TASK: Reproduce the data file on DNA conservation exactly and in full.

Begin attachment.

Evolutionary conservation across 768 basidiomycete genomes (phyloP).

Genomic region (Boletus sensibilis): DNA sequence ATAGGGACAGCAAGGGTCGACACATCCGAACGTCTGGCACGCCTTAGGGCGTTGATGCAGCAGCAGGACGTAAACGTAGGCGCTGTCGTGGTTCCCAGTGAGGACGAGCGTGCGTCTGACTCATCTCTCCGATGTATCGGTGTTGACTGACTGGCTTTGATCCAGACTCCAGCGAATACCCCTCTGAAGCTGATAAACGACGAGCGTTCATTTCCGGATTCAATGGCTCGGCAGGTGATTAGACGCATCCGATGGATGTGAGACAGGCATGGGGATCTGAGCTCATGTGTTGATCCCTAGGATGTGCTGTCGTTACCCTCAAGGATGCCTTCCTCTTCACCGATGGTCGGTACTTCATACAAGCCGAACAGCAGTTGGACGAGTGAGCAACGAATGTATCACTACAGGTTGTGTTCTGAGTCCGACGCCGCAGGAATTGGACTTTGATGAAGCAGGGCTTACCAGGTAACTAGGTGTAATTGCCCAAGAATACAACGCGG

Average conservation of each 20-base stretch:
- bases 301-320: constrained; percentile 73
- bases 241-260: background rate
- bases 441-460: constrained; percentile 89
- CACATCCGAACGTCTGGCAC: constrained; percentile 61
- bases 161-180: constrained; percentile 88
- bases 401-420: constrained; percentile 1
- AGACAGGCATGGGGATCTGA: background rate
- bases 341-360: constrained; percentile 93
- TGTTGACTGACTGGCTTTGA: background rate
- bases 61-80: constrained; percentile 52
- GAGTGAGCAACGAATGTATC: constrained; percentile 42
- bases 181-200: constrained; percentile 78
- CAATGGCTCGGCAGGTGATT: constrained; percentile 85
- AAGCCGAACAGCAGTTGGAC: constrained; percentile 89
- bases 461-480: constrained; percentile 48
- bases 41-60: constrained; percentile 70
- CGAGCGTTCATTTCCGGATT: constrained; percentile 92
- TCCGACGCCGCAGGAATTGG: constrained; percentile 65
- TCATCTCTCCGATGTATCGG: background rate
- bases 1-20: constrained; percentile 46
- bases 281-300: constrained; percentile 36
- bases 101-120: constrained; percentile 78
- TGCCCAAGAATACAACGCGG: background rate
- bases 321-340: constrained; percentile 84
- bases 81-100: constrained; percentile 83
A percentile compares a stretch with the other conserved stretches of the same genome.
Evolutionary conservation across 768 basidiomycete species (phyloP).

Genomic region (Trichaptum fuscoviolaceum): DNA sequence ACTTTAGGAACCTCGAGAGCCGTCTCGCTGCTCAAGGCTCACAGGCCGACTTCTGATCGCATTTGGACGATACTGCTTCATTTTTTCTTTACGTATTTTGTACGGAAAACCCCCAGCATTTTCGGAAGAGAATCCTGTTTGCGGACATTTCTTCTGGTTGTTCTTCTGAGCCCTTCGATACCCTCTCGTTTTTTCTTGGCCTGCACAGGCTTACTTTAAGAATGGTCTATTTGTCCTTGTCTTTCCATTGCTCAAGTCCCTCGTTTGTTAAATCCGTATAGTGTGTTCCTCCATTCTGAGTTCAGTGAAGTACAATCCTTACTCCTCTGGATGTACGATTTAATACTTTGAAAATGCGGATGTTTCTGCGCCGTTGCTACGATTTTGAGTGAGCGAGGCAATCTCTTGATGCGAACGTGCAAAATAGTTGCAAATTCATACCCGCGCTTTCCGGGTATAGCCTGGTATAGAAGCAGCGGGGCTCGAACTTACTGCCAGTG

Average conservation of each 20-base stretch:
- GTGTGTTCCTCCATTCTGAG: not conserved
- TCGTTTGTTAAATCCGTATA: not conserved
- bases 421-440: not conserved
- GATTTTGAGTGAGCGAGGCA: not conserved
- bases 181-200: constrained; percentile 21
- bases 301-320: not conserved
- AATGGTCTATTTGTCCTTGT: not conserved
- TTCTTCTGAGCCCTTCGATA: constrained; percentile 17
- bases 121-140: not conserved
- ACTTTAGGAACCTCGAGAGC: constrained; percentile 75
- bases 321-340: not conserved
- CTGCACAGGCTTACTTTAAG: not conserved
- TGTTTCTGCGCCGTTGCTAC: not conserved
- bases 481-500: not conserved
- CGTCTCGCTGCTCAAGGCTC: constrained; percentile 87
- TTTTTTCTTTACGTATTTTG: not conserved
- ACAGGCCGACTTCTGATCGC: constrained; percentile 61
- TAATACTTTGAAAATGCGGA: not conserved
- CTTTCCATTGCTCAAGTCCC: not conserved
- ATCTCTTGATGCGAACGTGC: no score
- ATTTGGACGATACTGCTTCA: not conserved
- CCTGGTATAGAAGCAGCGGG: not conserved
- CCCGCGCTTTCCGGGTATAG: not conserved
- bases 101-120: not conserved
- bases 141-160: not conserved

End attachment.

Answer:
Evolutionary conservation across 768 basidiomycete genomes (phyloP).

Genomic region (Boletus sensibilis): DNA sequence ATAGGGACAGCAAGGGTCGACACATCCGAACGTCTGGCACGCCTTAGGGCGTTGATGCAGCAGCAGGACGTAAACGTAGGCGCTGTCGTGGTTCCCAGTGAGGACGAGCGTGCGTCTGACTCATCTCTCCGATGTATCGGTGTTGACTGACTGGCTTTGATCCAGACTCCAGCGAATACCCCTCTGAAGCTGATAAACGACGAGCGTTCATTTCCGGATTCAATGGCTCGGCAGGTGATTAGACGCATCCGATGGATGTGAGACAGGCATGGGGATCTGAGCTCATGTGTTGATCCCTAGGATGTGCTGTCGTTACCCTCAAGGATGCCTTCCTCTTCACCGATGGTCGGTACTTCATACAAGCCGAACAGCAGTTGGACGAGTGAGCAACGAATGTATCACTACAGGTTGTGTTCTGAGTCCGACGCCGCAGGAATTGGACTTTGATGAAGCAGGGCTTACCAGGTAACTAGGTGTAATTGCCCAAGAATACAACGCGG

Average conservation of each 20-base stretch:
- bases 301-320: constrained; percentile 73
- bases 241-260: background rate
- bases 441-460: constrained; percentile 89
- CACATCCGAACGTCTGGCAC: constrained; percentile 61
- bases 161-180: constrained; percentile 88
- bases 401-420: constrained; percentile 1
- AGACAGGCATGGGGATCTGA: background rate
- bases 341-360: constrained; percentile 93
- TGTTGACTGACTGGCTTTGA: background rate
- bases 61-80: constrained; percentile 52
- GAGTGAGCAACGAATGTATC: constrained; percentile 42
- bases 181-200: constrained; percentile 78
- CAATGGCTCGGCAGGTGATT: constrained; percentile 85
- AAGCCGAACAGCAGTTGGAC: constrained; percentile 89
- bases 461-480: constrained; percentile 48
- bases 41-60: constrained; percentile 70
- CGAGCGTTCATTTCCGGATT: constrained; percentile 92
- TCCGACGCCGCAGGAATTGG: constrained; percentile 65
- TCATCTCTCCGATGTATCGG: background rate
- bases 1-20: constrained; percentile 46
- bases 281-300: constrained; percentile 36
- bases 101-120: constrained; percentile 78
- TGCCCAAGAATACAACGCGG: background rate
- bases 321-340: constrained; percentile 84
- bases 81-100: constrained; percentile 83
A percentile compares a stretch with the other conserved stretches of the same genome.
Evolutionary conservation across 768 basidiomycete species (phyloP).

Genomic region (Trichaptum fuscoviolaceum): DNA sequence ACTTTAGGAACCTCGAGAGCCGTCTCGCTGCTCAAGGCTCACAGGCCGACTTCTGATCGCATTTGGACGATACTGCTTCATTTTTTCTTTACGTATTTTGTACGGAAAACCCCCAGCATTTTCGGAAGAGAATCCTGTTTGCGGACATTTCTTCTGGTTGTTCTTCTGAGCCCTTCGATACCCTCTCGTTTTTTCTTGGCCTGCACAGGCTTACTTTAAGAATGGTCTATTTGTCCTTGTCTTTCCATTGCTCAAGTCCCTCGTTTGTTAAATCCGTATAGTGTGTTCCTCCATTCTGAGTTCAGTGAAGTACAATCCTTACTCCTCTGGATGTACGATTTAATACTTTGAAAATGCGGATGTTTCTGCGCCGTTGCTACGATTTTGAGTGAGCGAGGCAATCTCTTGATGCGAACGTGCAAAATAGTTGCAAATTCATACCCGCGCTTTCCGGGTATAGCCTGGTATAGAAGCAGCGGGGCTCGAACTTACTGCCAGTG

Average conservation of each 20-base stretch:
- GTGTGTTCCTCCATTCTGAG: not conserved
- TCGTTTGTTAAATCCGTATA: not conserved
- bases 421-440: not conserved
- GATTTTGAGTGAGCGAGGCA: not conserved
- bases 181-200: constrained; percentile 21
- bases 301-320: not conserved
- AATGGTCTATTTGTCCTTGT: not conserved
- TTCTTCTGAGCCCTTCGATA: constrained; percentile 17
- bases 121-140: not conserved
- ACTTTAGGAACCTCGAGAGC: constrained; percentile 75
- bases 321-340: not conserved
- CTGCACAGGCTTACTTTAAG: not conserved
- TGTTTCTGCGCCGTTGCTAC: not conserved
- bases 481-500: not conserved
- CGTCTCGCTGCTCAAGGCTC: constrained; percentile 87
- TTTTTTCTTTACGTATTTTG: not conserved
- ACAGGCCGACTTCTGATCGC: constrained; percentile 61
- TAATACTTTGAAAATGCGGA: not conserved
- CTTTCCATTGCTCAAGTCCC: not conserved
- ATCTCTTGATGCGAACGTGC: no score
- ATTTGGACGATACTGCTTCA: not conserved
- CCTGGTATAGAAGCAGCGGG: not conserved
- CCCGCGCTTTCCGGGTATAG: not conserved
- bases 101-120: not conserved
- bases 141-160: not conserved